Sherlock said he’s trying to get Massachusetts taxpayers’ money back, but declined to provide further details because of the investigation.
Denterlein, a Boston-based crisis and public relations firm hired by IDDC Global Brands, reached out to WBUR.
“IDDC is working diligently and cooperatively with the commonwealth to seek return of its money,” Denterlein’s Jill Reilly said in the statement. “These efforts include working with its supplier, which had received payment and advised IDDC that it had already begun manufacturing and shipping the masks that were the subject of the order.”
While Massachusetts ponied up millions of dollars in several deals before even receiving masks, other states handled the process differently. Indiana and Washington refused to pay any money in advance for masks from China that were labeled KN95. The CDC states buyers should be leery of some of these masks and should refuse to prepay. States should also require a sample mask be sent and obtain a test report from an accredited lab, the CDC said.
In the few months that Sherlock has been part of the supply chain for PPE, he’s learned some people can’t be trusted.
“A lot of people out there say they can deliver, and one out of 20 or 30 I know have had a delivery,” he said. “Unless you are dealing with 3M you don’t want to touch this.”
The St. Paul, Minn.-based company, 3M, is one of the largest manufacturers of N95 masks, the most sought after variety that’s certified. The masks are worn by many health professionals to protect themselves from airborne particles including those that carry the coronavirus.
Sherlock now regrets jumping into this business, saying if he could do it all over: “I wouldn’t touch this with a 10-foot pole.”
Massachusetts has not fully disclosed how these and other transactions unfolded and how much it’s paid companies for masks.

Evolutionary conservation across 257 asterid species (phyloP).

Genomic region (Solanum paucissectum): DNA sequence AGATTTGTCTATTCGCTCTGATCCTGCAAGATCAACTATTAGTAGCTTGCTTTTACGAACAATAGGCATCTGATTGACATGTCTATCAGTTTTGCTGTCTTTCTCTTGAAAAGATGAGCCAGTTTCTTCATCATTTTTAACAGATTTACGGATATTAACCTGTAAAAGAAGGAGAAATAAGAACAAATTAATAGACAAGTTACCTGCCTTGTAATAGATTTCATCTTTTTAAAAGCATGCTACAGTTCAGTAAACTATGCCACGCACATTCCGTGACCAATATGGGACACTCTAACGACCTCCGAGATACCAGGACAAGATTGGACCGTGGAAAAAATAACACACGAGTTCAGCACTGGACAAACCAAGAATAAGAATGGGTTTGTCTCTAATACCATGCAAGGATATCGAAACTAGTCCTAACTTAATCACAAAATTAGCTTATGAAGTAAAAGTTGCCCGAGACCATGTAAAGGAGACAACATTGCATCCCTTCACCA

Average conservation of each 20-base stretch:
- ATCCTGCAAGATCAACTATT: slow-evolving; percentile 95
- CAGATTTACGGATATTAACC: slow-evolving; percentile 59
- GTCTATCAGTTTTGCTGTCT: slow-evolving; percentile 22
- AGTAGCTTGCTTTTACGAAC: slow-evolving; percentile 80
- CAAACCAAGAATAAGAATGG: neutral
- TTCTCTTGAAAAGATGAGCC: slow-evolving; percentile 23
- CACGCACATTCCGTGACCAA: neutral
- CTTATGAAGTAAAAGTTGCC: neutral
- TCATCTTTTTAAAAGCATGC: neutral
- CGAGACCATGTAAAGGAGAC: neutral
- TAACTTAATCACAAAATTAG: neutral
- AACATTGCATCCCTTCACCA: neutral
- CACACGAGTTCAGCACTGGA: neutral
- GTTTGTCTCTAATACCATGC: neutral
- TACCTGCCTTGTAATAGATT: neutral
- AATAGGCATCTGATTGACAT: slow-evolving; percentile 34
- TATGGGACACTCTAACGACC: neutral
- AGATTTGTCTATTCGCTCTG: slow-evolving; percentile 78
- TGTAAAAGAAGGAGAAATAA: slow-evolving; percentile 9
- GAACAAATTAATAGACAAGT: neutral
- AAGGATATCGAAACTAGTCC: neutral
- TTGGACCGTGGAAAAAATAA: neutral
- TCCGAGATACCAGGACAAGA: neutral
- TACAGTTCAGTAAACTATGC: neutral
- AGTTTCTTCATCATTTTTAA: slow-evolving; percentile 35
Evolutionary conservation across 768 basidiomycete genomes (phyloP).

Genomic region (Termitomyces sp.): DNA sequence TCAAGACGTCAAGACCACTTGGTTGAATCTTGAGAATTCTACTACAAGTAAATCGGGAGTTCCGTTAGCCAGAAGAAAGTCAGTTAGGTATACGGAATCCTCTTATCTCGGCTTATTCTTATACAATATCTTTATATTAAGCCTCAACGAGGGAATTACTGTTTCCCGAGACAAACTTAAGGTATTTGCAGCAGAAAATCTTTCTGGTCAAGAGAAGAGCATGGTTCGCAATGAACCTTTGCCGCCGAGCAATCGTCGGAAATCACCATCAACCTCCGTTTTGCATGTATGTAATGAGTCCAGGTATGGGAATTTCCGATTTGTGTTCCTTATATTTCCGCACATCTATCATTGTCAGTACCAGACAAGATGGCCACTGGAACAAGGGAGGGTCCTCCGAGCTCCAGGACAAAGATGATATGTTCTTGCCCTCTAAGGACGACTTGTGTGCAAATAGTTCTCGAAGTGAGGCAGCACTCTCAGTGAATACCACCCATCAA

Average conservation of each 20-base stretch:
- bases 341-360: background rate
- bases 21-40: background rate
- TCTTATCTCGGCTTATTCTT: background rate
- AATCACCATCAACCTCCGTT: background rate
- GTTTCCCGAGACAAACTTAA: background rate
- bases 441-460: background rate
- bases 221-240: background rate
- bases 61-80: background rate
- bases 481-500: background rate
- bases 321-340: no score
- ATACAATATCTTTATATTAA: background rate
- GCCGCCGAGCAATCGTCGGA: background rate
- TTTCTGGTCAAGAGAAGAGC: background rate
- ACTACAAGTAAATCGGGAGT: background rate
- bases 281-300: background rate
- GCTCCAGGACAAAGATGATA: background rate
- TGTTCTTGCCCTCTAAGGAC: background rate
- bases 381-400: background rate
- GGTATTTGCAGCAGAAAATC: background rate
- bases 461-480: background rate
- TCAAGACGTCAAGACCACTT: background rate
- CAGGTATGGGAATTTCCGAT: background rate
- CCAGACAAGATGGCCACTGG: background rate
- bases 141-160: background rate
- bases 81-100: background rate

The governor’s office, the Massachusetts Emergency Management Agency and the Executive Office for Administration and Finance would not answer WBUR’s questions and refused to be interviewed. The Executive Office of Health and Human Services also delayed public records requests for invoices and communications.
Many companies like IDDC are not even listed as receiving payments on the comptroller’s office website. WBUR discovered them after filing a public records request.
That revealed vendors such as Letova, out of New York.
Letova owner Morris Catton said he pivoted from managing transactions between manufacturers in China and U.S. wholesalers for clothing like T-shirts and jackets to PPE once the pandemic began.
He said one of Letova’s sales representatives searched Google for information on Massachusetts and then contacted an official here at the end of March.
The state paid Letova more than $11 million for masks, but didn’t get a single one, according to Catton.
In one order, the state paid Letova $2.1 million in advance for 3 million three-ply surgical masks made in China.
Initially, Catton hoped the masks would be delivered in April.
But he said the order ran into huge delays, and Massachusetts extended the deadline to May 18.
Catton said he worked with a subcontractor who handled the order with the manufacturer, Shenzhen Hangsen, in China. But Catton said he encountered problems with chain of custody, packaging and Chinese export regulations, and couldn’t make the state’s deadline.
So he offered Massachusetts similar masks from another Chinese manufacturer that he said were sitting in a New York warehouse.
“They are the same level and quality,” he said he told a state official. “I could truck them up in four to five hours. And they replied, ‘We don’t want any masks, you breached the contract.’ ”
Catton said he doesn’t know why Massachusetts abruptly canceled the order and has returned what he says is his share of the money.